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October 19, 2010

Charles Lisanby

By Libby Slate

When Charles Lisanby was a young boy, he visited his state fair in Louisville, Kentucky. On the midway, he encountered what looked like an ordinary wooden box, set on a tripod, with a lens on its front. Underneath the box was something he thought at first was a mirror.

“I saw myself in it,” he recalls. “But I was in black and white, not color. It was a fairly good image.”

There was a sign by the display, which read, simply, “Television.” Also present on that day: Philo T. Farnsworth, inventor of this new technology. Lisanby had read about television in Popular Science magazine. Seeing it for himself, he thought, “‘How strange, and how wonderful.’ I knew this was the beginning of something very important.”

Lisanby’s impression was, of course, correct. What he couldn’t know then, as he gazed at his image captured by that rudimentary camera lens, was how important television would become to his own career — and how significant his contributions would be to the medium. From his roots growing up on a farm in western Kentucky, son of an artist mother and district attorney father, Lisanby would go on to become a three-time Primetime Emmy Award–winning art director and production designer. Along the way, he worked on the first CBS series color telecast and introduced the use of neon on television.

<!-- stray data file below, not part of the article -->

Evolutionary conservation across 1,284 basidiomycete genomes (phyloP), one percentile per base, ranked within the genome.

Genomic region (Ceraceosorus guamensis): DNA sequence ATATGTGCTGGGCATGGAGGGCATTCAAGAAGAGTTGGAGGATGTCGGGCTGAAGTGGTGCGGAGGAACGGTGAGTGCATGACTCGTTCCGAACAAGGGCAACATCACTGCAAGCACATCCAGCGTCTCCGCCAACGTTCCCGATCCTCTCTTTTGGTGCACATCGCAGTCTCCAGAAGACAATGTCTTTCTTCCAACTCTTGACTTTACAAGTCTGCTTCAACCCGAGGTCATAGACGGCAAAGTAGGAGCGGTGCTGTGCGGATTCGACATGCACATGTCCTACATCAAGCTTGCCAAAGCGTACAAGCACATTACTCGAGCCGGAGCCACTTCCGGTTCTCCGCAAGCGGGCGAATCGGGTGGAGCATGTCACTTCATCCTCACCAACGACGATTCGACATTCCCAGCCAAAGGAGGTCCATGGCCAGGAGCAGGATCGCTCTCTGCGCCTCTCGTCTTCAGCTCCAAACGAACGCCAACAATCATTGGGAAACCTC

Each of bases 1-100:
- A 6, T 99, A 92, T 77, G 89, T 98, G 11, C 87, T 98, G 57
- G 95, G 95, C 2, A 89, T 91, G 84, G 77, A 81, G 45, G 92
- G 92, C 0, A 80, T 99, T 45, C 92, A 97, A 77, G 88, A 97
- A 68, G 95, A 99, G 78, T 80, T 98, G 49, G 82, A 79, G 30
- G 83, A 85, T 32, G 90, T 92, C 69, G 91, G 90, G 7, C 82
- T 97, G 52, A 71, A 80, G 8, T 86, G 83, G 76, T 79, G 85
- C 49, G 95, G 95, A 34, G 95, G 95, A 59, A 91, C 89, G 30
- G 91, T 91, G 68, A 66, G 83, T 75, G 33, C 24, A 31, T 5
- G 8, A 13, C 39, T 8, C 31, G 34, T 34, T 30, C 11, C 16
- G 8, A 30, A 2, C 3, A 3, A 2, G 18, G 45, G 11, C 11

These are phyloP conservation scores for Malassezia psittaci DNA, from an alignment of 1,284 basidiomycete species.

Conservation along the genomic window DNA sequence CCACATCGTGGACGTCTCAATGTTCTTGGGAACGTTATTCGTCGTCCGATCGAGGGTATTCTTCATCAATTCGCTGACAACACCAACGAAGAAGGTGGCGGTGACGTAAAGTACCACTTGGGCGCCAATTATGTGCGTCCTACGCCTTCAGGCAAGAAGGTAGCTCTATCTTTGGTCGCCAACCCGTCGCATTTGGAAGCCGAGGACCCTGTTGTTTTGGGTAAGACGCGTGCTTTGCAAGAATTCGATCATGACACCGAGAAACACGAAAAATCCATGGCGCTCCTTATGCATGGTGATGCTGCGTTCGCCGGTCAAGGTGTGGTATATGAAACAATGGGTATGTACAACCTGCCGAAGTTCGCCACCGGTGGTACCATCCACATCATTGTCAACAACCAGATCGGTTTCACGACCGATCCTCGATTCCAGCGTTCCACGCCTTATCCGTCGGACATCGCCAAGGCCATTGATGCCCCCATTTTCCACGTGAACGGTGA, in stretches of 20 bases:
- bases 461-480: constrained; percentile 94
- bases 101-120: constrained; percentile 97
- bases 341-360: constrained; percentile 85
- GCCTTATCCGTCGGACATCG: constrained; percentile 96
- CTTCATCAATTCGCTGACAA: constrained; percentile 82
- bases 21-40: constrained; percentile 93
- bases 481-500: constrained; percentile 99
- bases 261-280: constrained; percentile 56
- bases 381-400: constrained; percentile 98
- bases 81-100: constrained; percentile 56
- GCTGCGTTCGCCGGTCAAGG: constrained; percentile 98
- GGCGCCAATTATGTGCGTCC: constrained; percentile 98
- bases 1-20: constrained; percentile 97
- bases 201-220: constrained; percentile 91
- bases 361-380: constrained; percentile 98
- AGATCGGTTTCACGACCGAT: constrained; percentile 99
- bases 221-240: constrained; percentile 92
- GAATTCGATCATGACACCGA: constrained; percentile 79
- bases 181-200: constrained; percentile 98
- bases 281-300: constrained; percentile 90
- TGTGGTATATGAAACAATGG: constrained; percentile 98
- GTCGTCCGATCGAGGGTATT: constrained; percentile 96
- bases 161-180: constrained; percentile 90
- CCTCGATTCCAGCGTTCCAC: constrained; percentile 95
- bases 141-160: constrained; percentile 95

He won two of his Primetime Emmys (of ten nominations) for the 1980 ABC special Baryshnikov on Broadway and the 1988 CBS special Barry Manilow: Big Fun on Swing Street; his first Emmy, encompassing his love for historic architecture, was for the 1974 CBS miniseries Benjamin Franklin.

For his many achievements in television — among them Julie and Carol at Carnegie Hall, Once Upon a Mattress and Mitzi … A Tribute to the American Housewife, along with specials starring Barbra Streisand, Diana Ross, Alan King, Bill Cosby and Bob Hope — Lisanby is the first production designer to be inducted into the Television Academy Hall of Fame.

“I had long wondered why there was no designer in the Hall of Fame — but I didn’t think the first would be me!” Lisanby says, sitting in the living room of the Hollywood Hills home he shares with his partner of forty-five years, costume designer and supervisor Richard Bostard. “[Hall of Fame Selection Committee chair] Mark Itkin called to tell me. I was delighted.”

The high-ceilinged room is itself reflective of Lisanby’s work: one focal point, a circular, Georgian-styled window, is from the Benjamin Franklin set, as is the large coffee table. Also on view: nineteenth-century French and English bronzes and a portrait by Andy Warhol, Lisanby’s best friend for ten years, created for the production designer’s twenty-first birthday.